result = 5

Tracking All Instantiations

In the preceding example, we followed the significant instantiations that compute the square root of

         (16<=8*8) ? Sqrt<16,1,8>::result
                   : Sqrt<16,9,16>::result

it not only instantiates the templates in the positive branch, but also those in the negative branch (Sqrt<16,9,16>). Furthermore, because the code attempts to access a member of the resulting class type using the :: operator, all the members inside that class type are also instantiated. This means that the full instantiation of Sqrt<16,9,16> results in the full instantiation of Sqrt<16,9,12> and Sqrt<16,13,16>. When the whole process is examined in detail, we find that dozens of instantiations end up being generated. The total number is almost twice the value of N.

This is unfortunate because template instantiation is a fairly expensive process for most compilers, particularly with respect to memory consumption. Fortunately, there are techniques to reduce this explosion in the number of instantiations. We use specializations to select the result of computation instead of using the condition operator ?:. To illustrate this, we rewrite our Sqrt metaprogram as follows:

// meta/sqrt2.hpp

#include "ifthenelse.hpp"

// primary template for main recursive step
template<int N, int LO=1, int HI=N>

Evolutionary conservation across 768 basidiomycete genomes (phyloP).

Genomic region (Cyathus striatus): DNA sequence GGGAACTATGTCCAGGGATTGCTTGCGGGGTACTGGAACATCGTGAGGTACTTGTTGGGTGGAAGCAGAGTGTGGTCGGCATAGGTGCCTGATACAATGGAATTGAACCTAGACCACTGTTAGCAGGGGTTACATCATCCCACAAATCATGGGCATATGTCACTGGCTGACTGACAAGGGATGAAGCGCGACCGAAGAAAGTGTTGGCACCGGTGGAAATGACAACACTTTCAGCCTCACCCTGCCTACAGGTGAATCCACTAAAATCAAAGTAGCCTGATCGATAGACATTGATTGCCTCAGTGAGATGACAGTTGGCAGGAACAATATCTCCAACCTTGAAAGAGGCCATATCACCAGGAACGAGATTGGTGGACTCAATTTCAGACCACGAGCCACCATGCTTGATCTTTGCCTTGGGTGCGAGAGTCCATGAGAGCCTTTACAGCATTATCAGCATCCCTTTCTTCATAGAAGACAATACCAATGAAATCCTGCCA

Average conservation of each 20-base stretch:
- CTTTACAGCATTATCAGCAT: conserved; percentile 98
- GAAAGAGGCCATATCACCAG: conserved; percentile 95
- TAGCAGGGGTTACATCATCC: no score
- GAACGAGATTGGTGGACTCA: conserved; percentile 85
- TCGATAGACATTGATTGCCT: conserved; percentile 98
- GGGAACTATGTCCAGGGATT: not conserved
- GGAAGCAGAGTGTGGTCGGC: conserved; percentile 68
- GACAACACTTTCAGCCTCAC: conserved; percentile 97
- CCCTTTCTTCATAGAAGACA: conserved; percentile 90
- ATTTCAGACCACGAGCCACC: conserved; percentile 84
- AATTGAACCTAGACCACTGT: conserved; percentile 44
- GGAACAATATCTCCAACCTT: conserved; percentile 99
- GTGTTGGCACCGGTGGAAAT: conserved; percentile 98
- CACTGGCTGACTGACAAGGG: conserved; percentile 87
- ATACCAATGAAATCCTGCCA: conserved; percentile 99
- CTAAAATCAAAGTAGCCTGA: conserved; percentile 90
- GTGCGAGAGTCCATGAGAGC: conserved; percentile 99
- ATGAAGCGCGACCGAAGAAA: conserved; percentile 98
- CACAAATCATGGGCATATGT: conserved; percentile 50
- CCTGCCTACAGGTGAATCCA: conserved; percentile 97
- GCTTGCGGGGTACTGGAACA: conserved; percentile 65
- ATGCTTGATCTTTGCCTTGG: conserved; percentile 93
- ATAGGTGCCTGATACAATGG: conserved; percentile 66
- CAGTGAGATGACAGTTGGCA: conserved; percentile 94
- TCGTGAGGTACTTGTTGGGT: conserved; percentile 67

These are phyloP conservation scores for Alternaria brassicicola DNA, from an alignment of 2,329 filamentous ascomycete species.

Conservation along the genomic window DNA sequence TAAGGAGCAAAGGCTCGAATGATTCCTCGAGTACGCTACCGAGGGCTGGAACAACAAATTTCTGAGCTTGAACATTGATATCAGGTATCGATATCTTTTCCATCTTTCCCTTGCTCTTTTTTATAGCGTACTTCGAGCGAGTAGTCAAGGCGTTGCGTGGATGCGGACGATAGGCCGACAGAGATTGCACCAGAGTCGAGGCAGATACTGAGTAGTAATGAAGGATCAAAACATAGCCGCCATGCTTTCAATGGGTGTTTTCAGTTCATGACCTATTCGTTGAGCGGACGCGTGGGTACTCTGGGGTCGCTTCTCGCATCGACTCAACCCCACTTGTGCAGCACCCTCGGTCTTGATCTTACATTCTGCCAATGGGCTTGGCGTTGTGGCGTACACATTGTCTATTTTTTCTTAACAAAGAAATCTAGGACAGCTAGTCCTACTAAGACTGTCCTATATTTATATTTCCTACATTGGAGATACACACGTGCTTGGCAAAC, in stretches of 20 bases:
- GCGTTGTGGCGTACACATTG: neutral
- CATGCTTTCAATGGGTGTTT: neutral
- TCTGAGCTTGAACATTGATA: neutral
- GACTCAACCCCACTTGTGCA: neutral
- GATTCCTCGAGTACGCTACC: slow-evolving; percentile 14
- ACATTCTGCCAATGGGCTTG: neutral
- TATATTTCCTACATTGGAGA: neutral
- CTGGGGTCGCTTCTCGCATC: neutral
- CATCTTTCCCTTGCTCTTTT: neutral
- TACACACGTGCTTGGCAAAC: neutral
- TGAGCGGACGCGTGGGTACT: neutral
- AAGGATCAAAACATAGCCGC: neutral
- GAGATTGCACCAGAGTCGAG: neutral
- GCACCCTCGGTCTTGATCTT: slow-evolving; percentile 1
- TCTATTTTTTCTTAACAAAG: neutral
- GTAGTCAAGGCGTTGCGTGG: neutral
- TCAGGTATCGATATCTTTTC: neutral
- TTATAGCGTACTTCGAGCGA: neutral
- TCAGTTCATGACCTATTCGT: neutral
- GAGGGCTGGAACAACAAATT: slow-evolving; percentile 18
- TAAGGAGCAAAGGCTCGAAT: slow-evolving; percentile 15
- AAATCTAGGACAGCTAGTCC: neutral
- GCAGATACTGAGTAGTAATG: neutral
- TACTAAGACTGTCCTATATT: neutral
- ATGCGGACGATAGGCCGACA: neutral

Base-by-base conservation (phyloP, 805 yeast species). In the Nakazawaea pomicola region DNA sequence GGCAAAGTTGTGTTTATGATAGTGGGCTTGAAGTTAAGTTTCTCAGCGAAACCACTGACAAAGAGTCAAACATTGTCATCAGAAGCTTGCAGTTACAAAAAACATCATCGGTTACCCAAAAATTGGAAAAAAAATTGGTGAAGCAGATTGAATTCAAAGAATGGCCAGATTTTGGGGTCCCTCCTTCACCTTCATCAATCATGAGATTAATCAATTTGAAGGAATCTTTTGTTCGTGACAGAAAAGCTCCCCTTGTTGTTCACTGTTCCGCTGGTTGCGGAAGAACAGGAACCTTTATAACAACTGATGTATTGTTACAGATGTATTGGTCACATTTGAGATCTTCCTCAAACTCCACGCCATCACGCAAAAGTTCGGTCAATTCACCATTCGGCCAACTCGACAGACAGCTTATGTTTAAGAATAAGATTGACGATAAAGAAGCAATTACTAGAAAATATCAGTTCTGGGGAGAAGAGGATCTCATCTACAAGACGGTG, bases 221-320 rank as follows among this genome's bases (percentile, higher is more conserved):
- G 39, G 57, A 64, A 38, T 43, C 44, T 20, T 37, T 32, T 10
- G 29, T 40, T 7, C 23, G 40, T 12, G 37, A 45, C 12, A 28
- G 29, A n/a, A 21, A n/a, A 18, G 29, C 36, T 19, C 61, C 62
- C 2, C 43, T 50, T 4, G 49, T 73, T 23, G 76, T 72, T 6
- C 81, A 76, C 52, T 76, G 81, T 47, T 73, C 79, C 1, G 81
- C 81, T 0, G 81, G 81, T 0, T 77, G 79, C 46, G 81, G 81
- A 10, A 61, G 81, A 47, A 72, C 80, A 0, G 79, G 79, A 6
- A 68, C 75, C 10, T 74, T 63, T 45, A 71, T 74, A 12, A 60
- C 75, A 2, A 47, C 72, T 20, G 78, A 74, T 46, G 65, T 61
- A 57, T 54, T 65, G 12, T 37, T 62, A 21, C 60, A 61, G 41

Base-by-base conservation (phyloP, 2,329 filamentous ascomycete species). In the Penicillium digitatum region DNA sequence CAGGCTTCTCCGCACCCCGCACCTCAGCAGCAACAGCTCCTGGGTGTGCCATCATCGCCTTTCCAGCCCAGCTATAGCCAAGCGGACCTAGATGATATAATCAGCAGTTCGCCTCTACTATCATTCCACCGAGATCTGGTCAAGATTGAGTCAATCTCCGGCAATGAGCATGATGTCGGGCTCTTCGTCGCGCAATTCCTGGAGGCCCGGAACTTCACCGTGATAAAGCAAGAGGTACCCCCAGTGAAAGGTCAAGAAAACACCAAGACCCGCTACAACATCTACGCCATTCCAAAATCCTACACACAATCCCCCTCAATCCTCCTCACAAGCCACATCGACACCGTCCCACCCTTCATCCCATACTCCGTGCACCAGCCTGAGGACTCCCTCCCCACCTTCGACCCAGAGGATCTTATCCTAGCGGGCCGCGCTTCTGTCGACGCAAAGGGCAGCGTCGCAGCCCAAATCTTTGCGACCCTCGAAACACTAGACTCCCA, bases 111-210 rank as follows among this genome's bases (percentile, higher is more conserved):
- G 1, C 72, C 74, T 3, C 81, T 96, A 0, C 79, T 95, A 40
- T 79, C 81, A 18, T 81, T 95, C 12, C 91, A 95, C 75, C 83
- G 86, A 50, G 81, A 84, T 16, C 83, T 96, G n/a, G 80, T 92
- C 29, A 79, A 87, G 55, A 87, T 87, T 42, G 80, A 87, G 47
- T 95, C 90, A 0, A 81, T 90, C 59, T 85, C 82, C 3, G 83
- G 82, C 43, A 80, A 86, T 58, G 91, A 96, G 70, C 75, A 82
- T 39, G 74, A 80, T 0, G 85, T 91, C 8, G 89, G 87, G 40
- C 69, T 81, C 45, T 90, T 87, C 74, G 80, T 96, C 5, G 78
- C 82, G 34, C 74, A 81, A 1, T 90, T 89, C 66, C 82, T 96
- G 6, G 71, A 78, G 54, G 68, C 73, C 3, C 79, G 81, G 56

class Sqrt {
  public:
    // compute the midpoint, rounded up
    enum { mid = (LO+HI+1)/2 };

    // search a not too large value in a halved interval
    typedef typename IfThenElse<(N<mid*mid),
                                Sqrt<N,LO,mid-1>,
                                Sqrt<N,mid,HI> >::ResultT
            SubT;
    enum { result = SubT::result };
};

// partial specialization for end of recursion criterion
template<int N, int S>
class Sqrt<N, S, S> {
  public:
    enum { result = S };
};

The key change here is the use of the IfThenElse template, which was introduced in Section 15.2.4 on page 272:

// meta/ifthenelse.hpp

#ifndef IFTHENELSE_HPP
#define IFTHENELSE_HPP

// primary template: yield second or third argument depending on first argument

template<bool C, typename TA, typename Tb>
class IfThenElse;

// partial specialization: true yields second argument
template<typename Ta, typename Tb>
class IfThenElse>true, Ta, Tb> {

   public:
      typedef Ta ResultT;
};

// partial specialization: flase yields third argument
template<typename Ta, typename Tb< {
   public:
      typedef Tb ResultT;
};

#endif //IFTHENELSE_HPP

Remember, the IfThenElse template is a device that selects between two types based on a given Boolean constant. If the constant is true, the first type is typedefed to ResultT; otherwise, ResultT stands for the second type. At this point it is important to remember that defining a typedef for a class template instance does not cause a C++ compiler to instantiate the body of that instance. Therefore, when we write

typedef typename IfThenElse<(N<mid*mid),
                       Sqrt<N,LO,mid-1>,
                       Sqrt<N,mid,HI>>::ResultT
        SubT;

neither Sqrt<N,LO,mid-1> nor Sqrt<N,mid,HI> is fully instantiated. Whichever of these two types ends up being a synonym for SubT is fully instantiated when looking up subT::result. In contrast to our first approach, this strategy leads to a number of instantiations that is proportional to log2(N): a very significant reduction in the cost of metaprogramming when N gets moderately large.

  • + Share This
  • 🔖 Save To Your Account
C++ Templates: The Complete Guide

This chapter is from the book

C++ Templates: The Complete Guide

Discussions

comments powered by Disqus